Humans are not only made to move — it is essential to our survival. The World Health Organization attributes over 3 million deaths each year to insufficient physical activity. The more we move, the more we boost the health of our bodies and minds, and the more alive we feel. Walking is one of the simplest ways to stay active.
Are you curious to learn more about Islamic history, culture, and societies? The Institute of Ismaili Studies (IIS) publishes a wide range of books that explore some of the diverse manifestations of Islam. This guide, in celebration of World Book Day, suggests a few good places to start.
One year ago, The Ismaili launched an online TV channel, supported almost entirely by a team of dedicated volunteers, in an effort to fill the void that the pandemic left in the lives of the global Jamat.
Grains are a basic food in households around the world and can be broken down into two categories: whole grains and refined grains. Unlike the refined grain, the whole grain kernel or the seed has all three parts intact: the bran, germ, and endosperm. Each one of these parts offer health promoting benefits. The bran, which is the outermost layer, contains the fibre, B vitamins, iron, copper, zinc, magnesium, and antioxidants. The germ is the centre most part of the seed and it is loaded with healthy fats, vitamin E, B vitamins, phytochemicals, and antioxidants. The endosperm is the innermost layer that holds the carbohydrates, protein, and small amounts of B vitamins.
Ever wonder why our parents tell us to drink milk with turmeric and saffron when we are fighting a cold? Or why so many diverse spices are added to our foods to add flavour and more? Our cultural foods — whether from Central Asia, South Asia, or the Middle East — have a beautiful history, but they can also be perceived as unhealthy. While some dishes do indeed cause concern, many are healthy or can be made healthy with some simple tweaks.
If scrolling through social media sites such as LinkedIn makes you feel overwhelmed or unaccomplished in comparison to others — you're not alone.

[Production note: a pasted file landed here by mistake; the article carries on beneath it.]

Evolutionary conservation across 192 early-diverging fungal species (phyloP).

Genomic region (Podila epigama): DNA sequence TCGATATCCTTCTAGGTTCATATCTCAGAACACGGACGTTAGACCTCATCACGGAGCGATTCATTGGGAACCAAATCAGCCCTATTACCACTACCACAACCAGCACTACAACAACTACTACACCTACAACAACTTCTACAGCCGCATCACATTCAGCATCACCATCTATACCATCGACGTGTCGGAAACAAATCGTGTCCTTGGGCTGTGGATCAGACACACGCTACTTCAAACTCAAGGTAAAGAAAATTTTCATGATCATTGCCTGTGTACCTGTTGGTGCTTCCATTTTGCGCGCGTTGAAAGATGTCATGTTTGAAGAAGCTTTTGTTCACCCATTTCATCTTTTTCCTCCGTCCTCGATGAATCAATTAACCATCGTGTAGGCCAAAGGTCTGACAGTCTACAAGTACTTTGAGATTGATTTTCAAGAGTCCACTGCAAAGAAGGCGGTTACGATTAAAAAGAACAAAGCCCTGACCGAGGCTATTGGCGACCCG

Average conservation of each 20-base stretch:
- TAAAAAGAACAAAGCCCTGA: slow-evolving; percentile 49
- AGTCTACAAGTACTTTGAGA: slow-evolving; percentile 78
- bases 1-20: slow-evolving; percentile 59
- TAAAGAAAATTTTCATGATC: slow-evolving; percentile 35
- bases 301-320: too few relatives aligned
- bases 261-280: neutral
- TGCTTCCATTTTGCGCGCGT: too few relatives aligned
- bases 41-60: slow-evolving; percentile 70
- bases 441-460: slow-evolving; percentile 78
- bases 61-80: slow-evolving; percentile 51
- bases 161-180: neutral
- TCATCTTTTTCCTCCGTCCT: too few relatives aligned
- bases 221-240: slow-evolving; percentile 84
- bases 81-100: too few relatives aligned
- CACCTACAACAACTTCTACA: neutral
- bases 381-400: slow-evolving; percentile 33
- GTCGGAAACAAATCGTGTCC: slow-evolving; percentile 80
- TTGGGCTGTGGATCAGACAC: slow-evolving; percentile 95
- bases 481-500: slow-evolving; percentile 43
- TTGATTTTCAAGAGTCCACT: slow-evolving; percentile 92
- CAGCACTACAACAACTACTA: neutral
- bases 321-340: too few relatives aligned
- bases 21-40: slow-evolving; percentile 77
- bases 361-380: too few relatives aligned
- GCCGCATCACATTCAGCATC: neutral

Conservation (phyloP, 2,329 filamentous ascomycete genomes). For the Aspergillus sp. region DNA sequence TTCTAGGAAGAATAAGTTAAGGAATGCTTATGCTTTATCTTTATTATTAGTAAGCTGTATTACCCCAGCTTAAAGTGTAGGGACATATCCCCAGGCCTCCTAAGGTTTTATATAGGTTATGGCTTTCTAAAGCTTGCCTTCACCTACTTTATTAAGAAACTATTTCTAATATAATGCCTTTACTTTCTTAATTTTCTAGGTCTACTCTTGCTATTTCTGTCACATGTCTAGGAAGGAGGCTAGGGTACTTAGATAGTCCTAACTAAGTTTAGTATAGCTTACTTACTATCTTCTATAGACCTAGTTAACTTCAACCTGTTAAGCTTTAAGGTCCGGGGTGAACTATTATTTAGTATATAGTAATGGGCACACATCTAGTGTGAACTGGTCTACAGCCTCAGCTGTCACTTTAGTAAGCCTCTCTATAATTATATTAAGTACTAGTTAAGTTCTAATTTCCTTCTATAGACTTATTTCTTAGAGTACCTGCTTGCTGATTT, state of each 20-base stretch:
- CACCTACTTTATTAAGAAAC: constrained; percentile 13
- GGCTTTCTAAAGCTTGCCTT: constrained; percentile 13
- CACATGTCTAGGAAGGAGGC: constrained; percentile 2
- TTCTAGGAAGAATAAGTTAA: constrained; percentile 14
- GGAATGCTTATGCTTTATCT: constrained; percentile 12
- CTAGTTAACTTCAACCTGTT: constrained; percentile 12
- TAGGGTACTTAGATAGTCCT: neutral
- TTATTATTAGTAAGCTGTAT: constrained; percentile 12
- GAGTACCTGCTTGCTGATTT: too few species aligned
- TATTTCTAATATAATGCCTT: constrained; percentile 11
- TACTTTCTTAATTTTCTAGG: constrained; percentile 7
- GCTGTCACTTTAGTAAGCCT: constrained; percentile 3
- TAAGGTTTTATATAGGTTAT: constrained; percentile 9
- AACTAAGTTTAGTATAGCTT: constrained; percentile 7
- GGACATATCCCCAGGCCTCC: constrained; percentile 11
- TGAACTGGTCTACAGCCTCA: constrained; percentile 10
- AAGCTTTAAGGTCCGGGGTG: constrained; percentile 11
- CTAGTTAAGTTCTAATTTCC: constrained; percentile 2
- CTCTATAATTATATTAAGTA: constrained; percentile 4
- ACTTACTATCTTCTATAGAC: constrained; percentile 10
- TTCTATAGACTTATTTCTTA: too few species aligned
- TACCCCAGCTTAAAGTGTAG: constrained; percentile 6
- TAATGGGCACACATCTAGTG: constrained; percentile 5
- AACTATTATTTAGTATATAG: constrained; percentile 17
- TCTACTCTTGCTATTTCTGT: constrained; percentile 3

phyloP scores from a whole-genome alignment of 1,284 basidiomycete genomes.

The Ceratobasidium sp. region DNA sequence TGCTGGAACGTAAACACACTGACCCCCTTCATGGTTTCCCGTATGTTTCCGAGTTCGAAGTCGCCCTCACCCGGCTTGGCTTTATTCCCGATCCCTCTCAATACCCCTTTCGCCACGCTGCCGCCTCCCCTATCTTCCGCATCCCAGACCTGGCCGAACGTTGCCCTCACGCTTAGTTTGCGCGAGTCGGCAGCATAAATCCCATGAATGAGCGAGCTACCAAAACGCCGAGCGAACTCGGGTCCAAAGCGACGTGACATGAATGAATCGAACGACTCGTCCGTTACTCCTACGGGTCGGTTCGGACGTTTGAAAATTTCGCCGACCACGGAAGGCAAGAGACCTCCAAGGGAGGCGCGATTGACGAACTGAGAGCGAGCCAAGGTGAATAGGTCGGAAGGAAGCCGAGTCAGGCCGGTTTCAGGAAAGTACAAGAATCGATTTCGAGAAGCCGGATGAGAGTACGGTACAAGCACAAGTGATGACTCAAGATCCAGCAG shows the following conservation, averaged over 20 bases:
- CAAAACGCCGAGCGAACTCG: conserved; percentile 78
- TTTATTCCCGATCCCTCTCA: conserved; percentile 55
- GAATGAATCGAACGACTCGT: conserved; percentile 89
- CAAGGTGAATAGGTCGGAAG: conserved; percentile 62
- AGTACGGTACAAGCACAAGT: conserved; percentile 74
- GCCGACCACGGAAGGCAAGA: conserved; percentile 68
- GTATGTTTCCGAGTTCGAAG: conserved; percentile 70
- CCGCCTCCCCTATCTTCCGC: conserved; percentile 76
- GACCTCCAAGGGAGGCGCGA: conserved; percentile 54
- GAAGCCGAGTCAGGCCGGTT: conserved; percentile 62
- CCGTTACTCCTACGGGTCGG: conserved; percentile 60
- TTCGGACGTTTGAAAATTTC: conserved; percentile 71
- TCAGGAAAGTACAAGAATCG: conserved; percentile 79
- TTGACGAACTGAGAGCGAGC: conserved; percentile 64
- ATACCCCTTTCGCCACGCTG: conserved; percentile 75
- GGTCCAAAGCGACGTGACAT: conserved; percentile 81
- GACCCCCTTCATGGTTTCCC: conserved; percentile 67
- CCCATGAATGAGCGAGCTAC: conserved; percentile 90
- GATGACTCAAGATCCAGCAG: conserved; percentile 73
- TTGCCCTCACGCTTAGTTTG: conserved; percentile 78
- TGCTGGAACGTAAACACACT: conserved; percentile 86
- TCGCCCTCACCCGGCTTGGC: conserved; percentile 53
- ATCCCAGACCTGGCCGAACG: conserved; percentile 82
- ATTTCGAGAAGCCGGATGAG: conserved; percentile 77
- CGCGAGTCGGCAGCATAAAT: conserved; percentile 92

Covid-19 has changed much of what we do and how we do it; from shaking hands and hugging our friends, to the very way we learn and work with our peers and colleagues. At the same time, Covid-19 has given rise to CONNECT, an initiative of Global Encounters and Aga Khan Youth and Sports Boards from around the world. Taking the form of a virtual camp, CONNECT is a way for Ismaili students to build bonds no matter where they may come from. CONNECT will be returning this summer from 19-25 July and 2-8 August.
In Muslim tradition, Ramadan is a time of heightened commitment to piety and purification through special observances such as fasting, the performance of good deeds – including charitable giving and voluntary service – and through personal sacrifices of material comforts. These observances can lead to spiritual fulfilment and a sense of renewal.
This week, on our sixth episode of Trailblazers, we are joined by Dr Eboo Patel, the founder and president of Interfaith Youth Core (IFYC), a nonprofit organisation based in Chicago that prepares youth to become interfaith leaders in a changing environment. Eboo was also a member of President Barack Obama’s inaugural advisory council on faith-based and neighborhood partnerships. A Rhodes scholar with a doctorate in sociology from Oxford University, Eboo has authored four books, with a fifth on the way. In recognition of his life’s work, Eboo has also been awarded numerous honorary degrees.
Building a fairer, healthier world is the theme for this year’s World Health Day, recognized annually by the World Health Organization on 7 April.
Healthy living is a difficult state to achieve at the best of times. How can we create and sustain good health, whilst facing an unprecedented public health challenge which has left a trail of economic and social upheaval?